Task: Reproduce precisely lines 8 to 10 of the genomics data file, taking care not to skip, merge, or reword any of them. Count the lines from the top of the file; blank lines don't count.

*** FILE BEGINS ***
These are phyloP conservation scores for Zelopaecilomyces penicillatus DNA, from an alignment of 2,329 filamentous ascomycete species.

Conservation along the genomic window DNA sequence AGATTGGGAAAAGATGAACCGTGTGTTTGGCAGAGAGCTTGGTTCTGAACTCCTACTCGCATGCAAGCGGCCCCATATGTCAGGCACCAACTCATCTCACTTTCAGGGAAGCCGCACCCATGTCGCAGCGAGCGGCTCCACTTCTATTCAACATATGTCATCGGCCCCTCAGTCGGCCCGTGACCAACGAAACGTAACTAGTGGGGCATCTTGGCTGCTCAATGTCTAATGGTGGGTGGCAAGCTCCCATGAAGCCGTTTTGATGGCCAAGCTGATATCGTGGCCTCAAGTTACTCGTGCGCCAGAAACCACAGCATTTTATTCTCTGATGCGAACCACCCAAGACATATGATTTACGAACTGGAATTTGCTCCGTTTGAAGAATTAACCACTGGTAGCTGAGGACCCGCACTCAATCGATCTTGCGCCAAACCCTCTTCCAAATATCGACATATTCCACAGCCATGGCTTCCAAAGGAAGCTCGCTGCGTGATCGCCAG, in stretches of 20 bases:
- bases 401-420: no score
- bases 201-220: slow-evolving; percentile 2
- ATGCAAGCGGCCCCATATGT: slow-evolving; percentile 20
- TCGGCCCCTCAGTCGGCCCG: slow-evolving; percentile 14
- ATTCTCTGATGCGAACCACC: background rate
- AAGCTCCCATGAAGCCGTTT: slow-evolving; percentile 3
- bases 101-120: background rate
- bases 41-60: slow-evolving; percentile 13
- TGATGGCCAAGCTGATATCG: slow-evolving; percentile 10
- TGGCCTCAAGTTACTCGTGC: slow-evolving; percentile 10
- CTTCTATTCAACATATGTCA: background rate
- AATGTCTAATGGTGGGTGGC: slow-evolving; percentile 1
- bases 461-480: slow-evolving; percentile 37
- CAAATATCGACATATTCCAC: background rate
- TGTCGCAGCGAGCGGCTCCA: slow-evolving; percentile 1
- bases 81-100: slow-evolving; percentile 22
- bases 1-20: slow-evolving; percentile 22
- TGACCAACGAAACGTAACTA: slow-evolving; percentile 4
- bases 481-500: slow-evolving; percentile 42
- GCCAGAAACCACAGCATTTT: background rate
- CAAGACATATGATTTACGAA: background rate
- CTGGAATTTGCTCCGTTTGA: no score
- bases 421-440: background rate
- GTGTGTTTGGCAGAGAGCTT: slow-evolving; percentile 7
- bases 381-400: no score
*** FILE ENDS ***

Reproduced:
- AAGCTCCCATGAAGCCGTTT: slow-evolving; percentile 3
- bases 101-120: background rate
- bases 41-60: slow-evolving; percentile 13